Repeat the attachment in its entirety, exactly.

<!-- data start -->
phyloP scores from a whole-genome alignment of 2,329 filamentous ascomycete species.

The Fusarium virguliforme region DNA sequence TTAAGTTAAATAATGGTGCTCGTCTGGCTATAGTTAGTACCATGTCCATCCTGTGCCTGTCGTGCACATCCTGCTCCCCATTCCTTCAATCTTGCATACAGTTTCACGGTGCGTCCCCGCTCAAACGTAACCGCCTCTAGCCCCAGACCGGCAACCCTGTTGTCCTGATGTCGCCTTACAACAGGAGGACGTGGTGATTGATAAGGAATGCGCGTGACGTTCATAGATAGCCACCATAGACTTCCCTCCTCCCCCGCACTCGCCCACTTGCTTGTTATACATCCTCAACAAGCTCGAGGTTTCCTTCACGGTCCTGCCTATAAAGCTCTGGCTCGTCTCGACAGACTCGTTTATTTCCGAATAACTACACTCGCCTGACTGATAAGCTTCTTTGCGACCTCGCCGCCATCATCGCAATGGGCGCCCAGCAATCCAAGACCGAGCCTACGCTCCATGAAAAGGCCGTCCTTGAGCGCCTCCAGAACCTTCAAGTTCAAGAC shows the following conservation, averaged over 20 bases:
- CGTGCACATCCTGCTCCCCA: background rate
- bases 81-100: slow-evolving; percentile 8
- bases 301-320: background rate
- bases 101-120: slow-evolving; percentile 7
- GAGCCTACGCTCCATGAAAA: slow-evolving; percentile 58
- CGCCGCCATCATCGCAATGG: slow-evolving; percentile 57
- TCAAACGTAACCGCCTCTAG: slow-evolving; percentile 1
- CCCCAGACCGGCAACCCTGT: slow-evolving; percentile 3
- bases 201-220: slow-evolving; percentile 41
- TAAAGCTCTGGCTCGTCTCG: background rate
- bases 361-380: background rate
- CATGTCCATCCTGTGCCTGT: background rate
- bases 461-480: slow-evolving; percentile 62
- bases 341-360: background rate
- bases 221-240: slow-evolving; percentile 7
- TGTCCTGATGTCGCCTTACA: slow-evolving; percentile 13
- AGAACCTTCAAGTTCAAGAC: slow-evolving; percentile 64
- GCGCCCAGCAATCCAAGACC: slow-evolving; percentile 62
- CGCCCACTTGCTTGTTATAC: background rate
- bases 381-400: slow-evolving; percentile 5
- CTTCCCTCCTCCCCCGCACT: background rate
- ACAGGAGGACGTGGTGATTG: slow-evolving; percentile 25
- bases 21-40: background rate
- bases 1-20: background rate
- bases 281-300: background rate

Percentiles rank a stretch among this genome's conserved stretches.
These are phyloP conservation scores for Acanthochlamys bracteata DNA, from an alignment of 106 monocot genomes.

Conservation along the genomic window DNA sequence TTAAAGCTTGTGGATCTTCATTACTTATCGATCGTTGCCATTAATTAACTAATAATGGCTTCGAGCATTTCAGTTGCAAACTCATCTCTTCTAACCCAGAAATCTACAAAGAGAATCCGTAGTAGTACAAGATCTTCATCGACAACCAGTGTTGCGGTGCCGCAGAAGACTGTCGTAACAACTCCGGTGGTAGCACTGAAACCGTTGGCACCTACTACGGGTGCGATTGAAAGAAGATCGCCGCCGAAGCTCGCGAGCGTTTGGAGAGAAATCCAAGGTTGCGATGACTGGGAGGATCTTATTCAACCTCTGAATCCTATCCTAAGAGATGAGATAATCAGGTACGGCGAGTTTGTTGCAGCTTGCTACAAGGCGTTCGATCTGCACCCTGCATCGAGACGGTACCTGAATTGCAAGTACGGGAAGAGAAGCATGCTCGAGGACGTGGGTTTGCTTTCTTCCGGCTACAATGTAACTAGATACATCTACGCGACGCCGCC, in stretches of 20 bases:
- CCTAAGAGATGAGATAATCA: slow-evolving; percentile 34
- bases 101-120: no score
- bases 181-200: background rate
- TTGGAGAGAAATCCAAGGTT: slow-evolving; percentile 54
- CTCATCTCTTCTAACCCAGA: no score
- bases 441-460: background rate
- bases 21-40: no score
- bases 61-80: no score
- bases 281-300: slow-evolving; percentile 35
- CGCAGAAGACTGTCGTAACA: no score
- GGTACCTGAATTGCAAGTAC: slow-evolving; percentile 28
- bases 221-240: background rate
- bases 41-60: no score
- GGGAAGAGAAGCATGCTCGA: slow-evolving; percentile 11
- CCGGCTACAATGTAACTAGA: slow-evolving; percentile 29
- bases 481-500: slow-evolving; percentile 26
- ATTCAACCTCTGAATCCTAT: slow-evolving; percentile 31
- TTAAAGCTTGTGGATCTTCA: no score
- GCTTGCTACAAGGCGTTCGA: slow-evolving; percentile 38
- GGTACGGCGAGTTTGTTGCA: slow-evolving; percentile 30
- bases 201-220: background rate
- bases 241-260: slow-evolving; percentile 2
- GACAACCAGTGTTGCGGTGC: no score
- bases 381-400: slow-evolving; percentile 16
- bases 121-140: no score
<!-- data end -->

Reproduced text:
phyloP scores from a whole-genome alignment of 2,329 filamentous ascomycete species.

The Fusarium virguliforme region DNA sequence TTAAGTTAAATAATGGTGCTCGTCTGGCTATAGTTAGTACCATGTCCATCCTGTGCCTGTCGTGCACATCCTGCTCCCCATTCCTTCAATCTTGCATACAGTTTCACGGTGCGTCCCCGCTCAAACGTAACCGCCTCTAGCCCCAGACCGGCAACCCTGTTGTCCTGATGTCGCCTTACAACAGGAGGACGTGGTGATTGATAAGGAATGCGCGTGACGTTCATAGATAGCCACCATAGACTTCCCTCCTCCCCCGCACTCGCCCACTTGCTTGTTATACATCCTCAACAAGCTCGAGGTTTCCTTCACGGTCCTGCCTATAAAGCTCTGGCTCGTCTCGACAGACTCGTTTATTTCCGAATAACTACACTCGCCTGACTGATAAGCTTCTTTGCGACCTCGCCGCCATCATCGCAATGGGCGCCCAGCAATCCAAGACCGAGCCTACGCTCCATGAAAAGGCCGTCCTTGAGCGCCTCCAGAACCTTCAAGTTCAAGAC shows the following conservation, averaged over 20 bases:
- CGTGCACATCCTGCTCCCCA: background rate
- bases 81-100: slow-evolving; percentile 8
- bases 301-320: background rate
- bases 101-120: slow-evolving; percentile 7
- GAGCCTACGCTCCATGAAAA: slow-evolving; percentile 58
- CGCCGCCATCATCGCAATGG: slow-evolving; percentile 57
- TCAAACGTAACCGCCTCTAG: slow-evolving; percentile 1
- CCCCAGACCGGCAACCCTGT: slow-evolving; percentile 3
- bases 201-220: slow-evolving; percentile 41
- TAAAGCTCTGGCTCGTCTCG: background rate
- bases 361-380: background rate
- CATGTCCATCCTGTGCCTGT: background rate
- bases 461-480: slow-evolving; percentile 62
- bases 341-360: background rate
- bases 221-240: slow-evolving; percentile 7
- TGTCCTGATGTCGCCTTACA: slow-evolving; percentile 13
- AGAACCTTCAAGTTCAAGAC: slow-evolving; percentile 64
- GCGCCCAGCAATCCAAGACC: slow-evolving; percentile 62
- CGCCCACTTGCTTGTTATAC: background rate
- bases 381-400: slow-evolving; percentile 5
- CTTCCCTCCTCCCCCGCACT: background rate
- ACAGGAGGACGTGGTGATTG: slow-evolving; percentile 25
- bases 21-40: background rate
- bases 1-20: background rate
- bases 281-300: background rate

Percentiles rank a stretch among this genome's conserved stretches.
These are phyloP conservation scores for Acanthochlamys bracteata DNA, from an alignment of 106 monocot genomes.

Conservation along the genomic window DNA sequence TTAAAGCTTGTGGATCTTCATTACTTATCGATCGTTGCCATTAATTAACTAATAATGGCTTCGAGCATTTCAGTTGCAAACTCATCTCTTCTAACCCAGAAATCTACAAAGAGAATCCGTAGTAGTACAAGATCTTCATCGACAACCAGTGTTGCGGTGCCGCAGAAGACTGTCGTAACAACTCCGGTGGTAGCACTGAAACCGTTGGCACCTACTACGGGTGCGATTGAAAGAAGATCGCCGCCGAAGCTCGCGAGCGTTTGGAGAGAAATCCAAGGTTGCGATGACTGGGAGGATCTTATTCAACCTCTGAATCCTATCCTAAGAGATGAGATAATCAGGTACGGCGAGTTTGTTGCAGCTTGCTACAAGGCGTTCGATCTGCACCCTGCATCGAGACGGTACCTGAATTGCAAGTACGGGAAGAGAAGCATGCTCGAGGACGTGGGTTTGCTTTCTTCCGGCTACAATGTAACTAGATACATCTACGCGACGCCGCC, in stretches of 20 bases:
- CCTAAGAGATGAGATAATCA: slow-evolving; percentile 34
- bases 101-120: no score
- bases 181-200: background rate
- TTGGAGAGAAATCCAAGGTT: slow-evolving; percentile 54
- CTCATCTCTTCTAACCCAGA: no score
- bases 441-460: background rate
- bases 21-40: no score
- bases 61-80: no score
- bases 281-300: slow-evolving; percentile 35
- CGCAGAAGACTGTCGTAACA: no score
- GGTACCTGAATTGCAAGTAC: slow-evolving; percentile 28
- bases 221-240: background rate
- bases 41-60: no score
- GGGAAGAGAAGCATGCTCGA: slow-evolving; percentile 11
- CCGGCTACAATGTAACTAGA: slow-evolving; percentile 29
- bases 481-500: slow-evolving; percentile 26
- ATTCAACCTCTGAATCCTAT: slow-evolving; percentile 31
- TTAAAGCTTGTGGATCTTCA: no score
- GCTTGCTACAAGGCGTTCGA: slow-evolving; percentile 38
- GGTACGGCGAGTTTGTTGCA: slow-evolving; percentile 30
- bases 201-220: background rate
- bases 241-260: slow-evolving; percentile 2
- GACAACCAGTGTTGCGGTGC: no score
- bases 381-400: slow-evolving; percentile 16
- bases 121-140: no score